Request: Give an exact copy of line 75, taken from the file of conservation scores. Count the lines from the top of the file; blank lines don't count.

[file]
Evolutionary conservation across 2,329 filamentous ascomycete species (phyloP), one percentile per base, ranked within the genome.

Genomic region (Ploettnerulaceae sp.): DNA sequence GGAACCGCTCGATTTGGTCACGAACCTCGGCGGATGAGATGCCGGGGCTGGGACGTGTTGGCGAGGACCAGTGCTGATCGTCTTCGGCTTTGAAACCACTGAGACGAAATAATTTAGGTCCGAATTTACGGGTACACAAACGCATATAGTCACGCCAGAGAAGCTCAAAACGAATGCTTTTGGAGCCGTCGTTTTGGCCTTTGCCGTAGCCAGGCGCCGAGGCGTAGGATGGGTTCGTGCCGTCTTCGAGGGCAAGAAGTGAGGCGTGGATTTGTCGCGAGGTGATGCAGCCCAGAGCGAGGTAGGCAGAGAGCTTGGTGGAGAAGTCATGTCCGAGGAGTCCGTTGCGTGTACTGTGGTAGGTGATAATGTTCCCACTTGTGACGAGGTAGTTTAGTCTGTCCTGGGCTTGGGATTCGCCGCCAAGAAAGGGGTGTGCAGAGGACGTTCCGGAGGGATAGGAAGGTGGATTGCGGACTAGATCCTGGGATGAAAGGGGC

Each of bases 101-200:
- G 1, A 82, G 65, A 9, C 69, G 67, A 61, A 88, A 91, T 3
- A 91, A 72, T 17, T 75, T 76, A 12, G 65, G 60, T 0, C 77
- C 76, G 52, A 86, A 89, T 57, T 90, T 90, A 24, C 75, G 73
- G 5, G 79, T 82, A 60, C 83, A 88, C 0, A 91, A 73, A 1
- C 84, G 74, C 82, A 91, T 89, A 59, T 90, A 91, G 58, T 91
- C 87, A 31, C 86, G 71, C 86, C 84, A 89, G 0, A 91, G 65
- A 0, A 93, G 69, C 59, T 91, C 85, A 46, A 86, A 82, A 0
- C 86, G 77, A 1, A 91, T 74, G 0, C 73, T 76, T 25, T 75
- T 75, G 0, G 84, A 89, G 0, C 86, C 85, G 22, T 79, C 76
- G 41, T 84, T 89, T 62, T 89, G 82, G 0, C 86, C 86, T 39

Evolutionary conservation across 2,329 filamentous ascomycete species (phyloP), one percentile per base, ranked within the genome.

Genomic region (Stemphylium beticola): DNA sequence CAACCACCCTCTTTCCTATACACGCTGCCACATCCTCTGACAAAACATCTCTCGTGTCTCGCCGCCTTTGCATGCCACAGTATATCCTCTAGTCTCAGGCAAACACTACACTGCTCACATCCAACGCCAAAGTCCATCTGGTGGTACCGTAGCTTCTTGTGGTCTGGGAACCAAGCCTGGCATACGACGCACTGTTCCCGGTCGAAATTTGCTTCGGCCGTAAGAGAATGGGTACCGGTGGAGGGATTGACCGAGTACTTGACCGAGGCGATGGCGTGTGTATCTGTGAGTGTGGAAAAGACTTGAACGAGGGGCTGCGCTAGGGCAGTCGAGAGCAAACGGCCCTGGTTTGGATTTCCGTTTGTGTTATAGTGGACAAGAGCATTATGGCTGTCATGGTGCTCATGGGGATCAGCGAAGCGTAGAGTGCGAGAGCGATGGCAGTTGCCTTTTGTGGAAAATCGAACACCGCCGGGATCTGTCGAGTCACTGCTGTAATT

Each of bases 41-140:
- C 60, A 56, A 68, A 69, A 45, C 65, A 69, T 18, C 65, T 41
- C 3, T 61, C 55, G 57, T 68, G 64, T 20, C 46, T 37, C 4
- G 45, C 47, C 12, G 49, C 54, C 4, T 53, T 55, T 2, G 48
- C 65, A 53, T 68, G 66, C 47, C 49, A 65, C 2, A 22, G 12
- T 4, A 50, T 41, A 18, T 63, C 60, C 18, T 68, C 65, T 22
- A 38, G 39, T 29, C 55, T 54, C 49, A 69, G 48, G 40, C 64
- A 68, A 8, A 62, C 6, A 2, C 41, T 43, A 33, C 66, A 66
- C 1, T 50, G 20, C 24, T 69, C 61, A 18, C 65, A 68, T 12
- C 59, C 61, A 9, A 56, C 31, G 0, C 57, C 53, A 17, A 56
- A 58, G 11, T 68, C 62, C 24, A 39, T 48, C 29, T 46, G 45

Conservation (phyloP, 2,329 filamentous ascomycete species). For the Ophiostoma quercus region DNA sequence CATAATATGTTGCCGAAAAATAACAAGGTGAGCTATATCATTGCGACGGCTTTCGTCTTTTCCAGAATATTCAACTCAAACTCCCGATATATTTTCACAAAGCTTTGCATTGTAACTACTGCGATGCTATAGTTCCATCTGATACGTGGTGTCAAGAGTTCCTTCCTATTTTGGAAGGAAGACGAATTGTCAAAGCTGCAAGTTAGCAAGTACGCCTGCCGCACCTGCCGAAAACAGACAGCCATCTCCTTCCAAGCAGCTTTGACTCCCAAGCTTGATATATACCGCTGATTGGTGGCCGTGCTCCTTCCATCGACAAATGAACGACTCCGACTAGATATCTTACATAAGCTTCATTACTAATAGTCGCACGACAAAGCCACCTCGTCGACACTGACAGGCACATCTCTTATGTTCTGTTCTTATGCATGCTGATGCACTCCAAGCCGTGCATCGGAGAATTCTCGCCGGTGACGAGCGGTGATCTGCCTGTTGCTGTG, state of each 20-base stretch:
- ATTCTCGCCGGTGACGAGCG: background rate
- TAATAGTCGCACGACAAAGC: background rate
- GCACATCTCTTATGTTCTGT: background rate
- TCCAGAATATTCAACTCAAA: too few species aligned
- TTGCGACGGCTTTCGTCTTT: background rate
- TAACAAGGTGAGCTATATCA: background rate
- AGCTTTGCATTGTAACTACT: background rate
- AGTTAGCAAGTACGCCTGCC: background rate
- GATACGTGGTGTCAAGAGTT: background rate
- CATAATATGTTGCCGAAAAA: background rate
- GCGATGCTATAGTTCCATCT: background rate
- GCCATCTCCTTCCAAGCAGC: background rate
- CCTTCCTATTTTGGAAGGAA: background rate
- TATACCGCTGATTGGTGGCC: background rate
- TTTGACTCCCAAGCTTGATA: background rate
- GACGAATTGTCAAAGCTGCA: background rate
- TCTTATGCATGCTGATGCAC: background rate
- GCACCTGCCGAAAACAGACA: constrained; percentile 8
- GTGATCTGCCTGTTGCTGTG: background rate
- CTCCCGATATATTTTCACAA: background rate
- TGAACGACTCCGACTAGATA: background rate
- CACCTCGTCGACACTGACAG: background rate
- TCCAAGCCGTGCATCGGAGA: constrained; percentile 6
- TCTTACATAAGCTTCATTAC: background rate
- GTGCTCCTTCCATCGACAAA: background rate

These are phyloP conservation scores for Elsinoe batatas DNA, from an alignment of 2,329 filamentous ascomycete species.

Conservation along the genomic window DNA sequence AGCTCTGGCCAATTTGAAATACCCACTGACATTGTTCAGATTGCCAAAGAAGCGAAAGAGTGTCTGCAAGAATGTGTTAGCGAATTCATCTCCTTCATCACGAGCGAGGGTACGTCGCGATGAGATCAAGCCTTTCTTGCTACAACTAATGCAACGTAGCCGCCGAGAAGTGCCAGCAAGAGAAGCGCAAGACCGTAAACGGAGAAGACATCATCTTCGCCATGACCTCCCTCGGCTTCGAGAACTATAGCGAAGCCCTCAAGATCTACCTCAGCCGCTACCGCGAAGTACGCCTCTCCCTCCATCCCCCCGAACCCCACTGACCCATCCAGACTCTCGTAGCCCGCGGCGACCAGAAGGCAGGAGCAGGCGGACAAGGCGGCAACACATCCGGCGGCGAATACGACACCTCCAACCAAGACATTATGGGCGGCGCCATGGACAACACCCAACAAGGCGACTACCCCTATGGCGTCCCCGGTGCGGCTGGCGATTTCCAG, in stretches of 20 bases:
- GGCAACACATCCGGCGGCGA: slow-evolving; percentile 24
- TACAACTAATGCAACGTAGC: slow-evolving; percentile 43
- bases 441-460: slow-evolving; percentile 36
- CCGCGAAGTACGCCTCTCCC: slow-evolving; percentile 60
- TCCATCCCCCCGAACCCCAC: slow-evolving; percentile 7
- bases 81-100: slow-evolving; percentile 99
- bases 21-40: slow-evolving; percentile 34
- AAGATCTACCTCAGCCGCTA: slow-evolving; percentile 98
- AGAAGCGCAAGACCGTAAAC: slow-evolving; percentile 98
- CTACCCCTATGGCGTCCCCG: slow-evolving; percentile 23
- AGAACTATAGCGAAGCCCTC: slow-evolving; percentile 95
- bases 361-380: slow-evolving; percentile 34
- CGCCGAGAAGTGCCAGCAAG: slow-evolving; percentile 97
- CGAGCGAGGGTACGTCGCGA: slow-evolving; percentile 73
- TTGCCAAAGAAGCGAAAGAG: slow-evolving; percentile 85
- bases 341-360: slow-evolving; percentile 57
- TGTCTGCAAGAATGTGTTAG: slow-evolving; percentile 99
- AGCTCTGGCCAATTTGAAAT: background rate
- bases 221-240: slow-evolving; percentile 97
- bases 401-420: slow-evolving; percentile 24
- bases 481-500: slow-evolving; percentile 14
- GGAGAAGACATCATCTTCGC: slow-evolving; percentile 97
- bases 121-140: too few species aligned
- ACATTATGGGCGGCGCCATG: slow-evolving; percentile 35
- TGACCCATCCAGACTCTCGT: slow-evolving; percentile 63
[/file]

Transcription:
- bases 481-500: slow-evolving; percentile 14